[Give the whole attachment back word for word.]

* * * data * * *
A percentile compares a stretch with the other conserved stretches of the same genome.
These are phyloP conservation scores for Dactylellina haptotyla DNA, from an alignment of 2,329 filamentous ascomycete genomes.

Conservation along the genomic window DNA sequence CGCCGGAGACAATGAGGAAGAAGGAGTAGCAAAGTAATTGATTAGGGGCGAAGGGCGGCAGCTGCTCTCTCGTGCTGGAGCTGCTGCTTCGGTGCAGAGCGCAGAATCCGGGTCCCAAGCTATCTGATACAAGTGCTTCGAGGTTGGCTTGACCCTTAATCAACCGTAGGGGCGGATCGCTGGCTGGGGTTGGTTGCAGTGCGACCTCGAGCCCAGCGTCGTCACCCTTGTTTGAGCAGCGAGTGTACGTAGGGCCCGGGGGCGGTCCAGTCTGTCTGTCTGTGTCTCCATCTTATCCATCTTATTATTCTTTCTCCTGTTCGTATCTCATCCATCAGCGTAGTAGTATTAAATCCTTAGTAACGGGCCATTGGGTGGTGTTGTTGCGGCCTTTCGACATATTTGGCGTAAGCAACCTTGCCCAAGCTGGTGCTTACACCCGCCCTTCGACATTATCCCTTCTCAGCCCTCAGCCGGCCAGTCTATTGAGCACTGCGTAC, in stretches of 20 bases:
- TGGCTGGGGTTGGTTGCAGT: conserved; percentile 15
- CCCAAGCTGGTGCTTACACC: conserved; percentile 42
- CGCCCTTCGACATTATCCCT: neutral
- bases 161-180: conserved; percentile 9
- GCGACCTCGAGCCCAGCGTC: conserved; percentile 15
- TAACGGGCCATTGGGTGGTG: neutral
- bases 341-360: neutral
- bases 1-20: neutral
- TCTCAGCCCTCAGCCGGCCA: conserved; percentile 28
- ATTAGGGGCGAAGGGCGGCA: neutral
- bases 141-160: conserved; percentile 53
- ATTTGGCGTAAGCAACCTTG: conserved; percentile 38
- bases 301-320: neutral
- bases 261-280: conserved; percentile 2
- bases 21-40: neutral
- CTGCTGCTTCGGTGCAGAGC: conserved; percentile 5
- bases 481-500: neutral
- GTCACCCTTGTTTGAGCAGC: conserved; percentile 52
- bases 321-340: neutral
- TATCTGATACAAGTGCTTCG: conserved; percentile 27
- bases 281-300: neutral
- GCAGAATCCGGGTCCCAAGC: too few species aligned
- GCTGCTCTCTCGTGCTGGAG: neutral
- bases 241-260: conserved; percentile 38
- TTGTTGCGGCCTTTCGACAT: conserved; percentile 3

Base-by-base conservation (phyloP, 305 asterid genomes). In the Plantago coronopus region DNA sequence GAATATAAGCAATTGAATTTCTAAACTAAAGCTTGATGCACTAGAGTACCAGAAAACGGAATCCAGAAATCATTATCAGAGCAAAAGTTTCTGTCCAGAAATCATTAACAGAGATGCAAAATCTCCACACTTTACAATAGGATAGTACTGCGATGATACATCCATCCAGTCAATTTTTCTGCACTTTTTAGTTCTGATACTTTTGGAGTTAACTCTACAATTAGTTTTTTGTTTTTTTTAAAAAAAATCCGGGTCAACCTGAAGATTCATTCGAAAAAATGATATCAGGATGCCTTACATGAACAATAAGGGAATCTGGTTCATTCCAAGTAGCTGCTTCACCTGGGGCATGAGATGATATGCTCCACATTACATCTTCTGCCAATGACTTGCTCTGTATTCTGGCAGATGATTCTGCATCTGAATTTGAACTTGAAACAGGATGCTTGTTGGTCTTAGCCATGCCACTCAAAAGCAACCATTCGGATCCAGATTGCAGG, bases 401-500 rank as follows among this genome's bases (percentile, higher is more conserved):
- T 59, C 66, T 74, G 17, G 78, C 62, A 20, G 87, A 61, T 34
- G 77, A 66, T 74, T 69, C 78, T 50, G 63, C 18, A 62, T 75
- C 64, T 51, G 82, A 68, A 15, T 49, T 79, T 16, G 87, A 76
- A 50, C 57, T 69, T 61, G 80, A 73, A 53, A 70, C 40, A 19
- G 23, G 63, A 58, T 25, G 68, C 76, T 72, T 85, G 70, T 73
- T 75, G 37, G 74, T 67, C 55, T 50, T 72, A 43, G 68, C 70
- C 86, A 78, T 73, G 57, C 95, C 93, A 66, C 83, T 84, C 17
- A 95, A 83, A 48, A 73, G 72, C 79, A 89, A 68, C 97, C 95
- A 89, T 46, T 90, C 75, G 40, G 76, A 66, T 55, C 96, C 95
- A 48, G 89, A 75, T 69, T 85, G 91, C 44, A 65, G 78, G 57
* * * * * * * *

A percentile compares a stretch with the other conserved stretches of the same genome.
These are phyloP conservation scores for Dactylellina haptotyla DNA, from an alignment of 2,329 filamentous ascomycete genomes.

Conservation along the genomic window DNA sequence CGCCGGAGACAATGAGGAAGAAGGAGTAGCAAAGTAATTGATTAGGGGCGAAGGGCGGCAGCTGCTCTCTCGTGCTGGAGCTGCTGCTTCGGTGCAGAGCGCAGAATCCGGGTCCCAAGCTATCTGATACAAGTGCTTCGAGGTTGGCTTGACCCTTAATCAACCGTAGGGGCGGATCGCTGGCTGGGGTTGGTTGCAGTGCGACCTCGAGCCCAGCGTCGTCACCCTTGTTTGAGCAGCGAGTGTACGTAGGGCCCGGGGGCGGTCCAGTCTGTCTGTCTGTGTCTCCATCTTATCCATCTTATTATTCTTTCTCCTGTTCGTATCTCATCCATCAGCGTAGTAGTATTAAATCCTTAGTAACGGGCCATTGGGTGGTGTTGTTGCGGCCTTTCGACATATTTGGCGTAAGCAACCTTGCCCAAGCTGGTGCTTACACCCGCCCTTCGACATTATCCCTTCTCAGCCCTCAGCCGGCCAGTCTATTGAGCACTGCGTAC, in stretches of 20 bases:
- TGGCTGGGGTTGGTTGCAGT: conserved; percentile 15
- CCCAAGCTGGTGCTTACACC: conserved; percentile 42
- CGCCCTTCGACATTATCCCT: neutral
- bases 161-180: conserved; percentile 9
- GCGACCTCGAGCCCAGCGTC: conserved; percentile 15
- TAACGGGCCATTGGGTGGTG: neutral
- bases 341-360: neutral
- bases 1-20: neutral
- TCTCAGCCCTCAGCCGGCCA: conserved; percentile 28
- ATTAGGGGCGAAGGGCGGCA: neutral
- bases 141-160: conserved; percentile 53
- ATTTGGCGTAAGCAACCTTG: conserved; percentile 38
- bases 301-320: neutral
- bases 261-280: conserved; percentile 2
- bases 21-40: neutral
- CTGCTGCTTCGGTGCAGAGC: conserved; percentile 5
- bases 481-500: neutral
- GTCACCCTTGTTTGAGCAGC: conserved; percentile 52
- bases 321-340: neutral
- TATCTGATACAAGTGCTTCG: conserved; percentile 27
- bases 281-300: neutral
- GCAGAATCCGGGTCCCAAGC: too few species aligned
- GCTGCTCTCTCGTGCTGGAG: neutral
- bases 241-260: conserved; percentile 38
- TTGTTGCGGCCTTTCGACAT: conserved; percentile 3

Base-by-base conservation (phyloP, 305 asterid genomes). In the Plantago coronopus region DNA sequence GAATATAAGCAATTGAATTTCTAAACTAAAGCTTGATGCACTAGAGTACCAGAAAACGGAATCCAGAAATCATTATCAGAGCAAAAGTTTCTGTCCAGAAATCATTAACAGAGATGCAAAATCTCCACACTTTACAATAGGATAGTACTGCGATGATACATCCATCCAGTCAATTTTTCTGCACTTTTTAGTTCTGATACTTTTGGAGTTAACTCTACAATTAGTTTTTTGTTTTTTTTAAAAAAAATCCGGGTCAACCTGAAGATTCATTCGAAAAAATGATATCAGGATGCCTTACATGAACAATAAGGGAATCTGGTTCATTCCAAGTAGCTGCTTCACCTGGGGCATGAGATGATATGCTCCACATTACATCTTCTGCCAATGACTTGCTCTGTATTCTGGCAGATGATTCTGCATCTGAATTTGAACTTGAAACAGGATGCTTGTTGGTCTTAGCCATGCCACTCAAAAGCAACCATTCGGATCCAGATTGCAGG, bases 401-500 rank as follows among this genome's bases (percentile, higher is more conserved):
- T 59, C 66, T 74, G 17, G 78, C 62, A 20, G 87, A 61, T 34
- G 77, A 66, T 74, T 69, C 78, T 50, G 63, C 18, A 62, T 75
- C 64, T 51, G 82, A 68, A 15, T 49, T 79, T 16, G 87, A 76
- A 50, C 57, T 69, T 61, G 80, A 73, A 53, A 70, C 40, A 19
- G 23, G 63, A 58, T 25, G 68, C 76, T 72, T 85, G 70, T 73
- T 75, G 37, G 74, T 67, C 55, T 50, T 72, A 43, G 68, C 70
- C 86, A 78, T 73, G 57, C 95, C 93, A 66, C 83, T 84, C 17
- A 95, A 83, A 48, A 73, G 72, C 79, A 89, A 68, C 97, C 95
- A 89, T 46, T 90, C 75, G 40, G 76, A 66, T 55, C 96, C 95
- A 48, G 89, A 75, T 69, T 85, G 91, C 44, A 65, G 78, G 57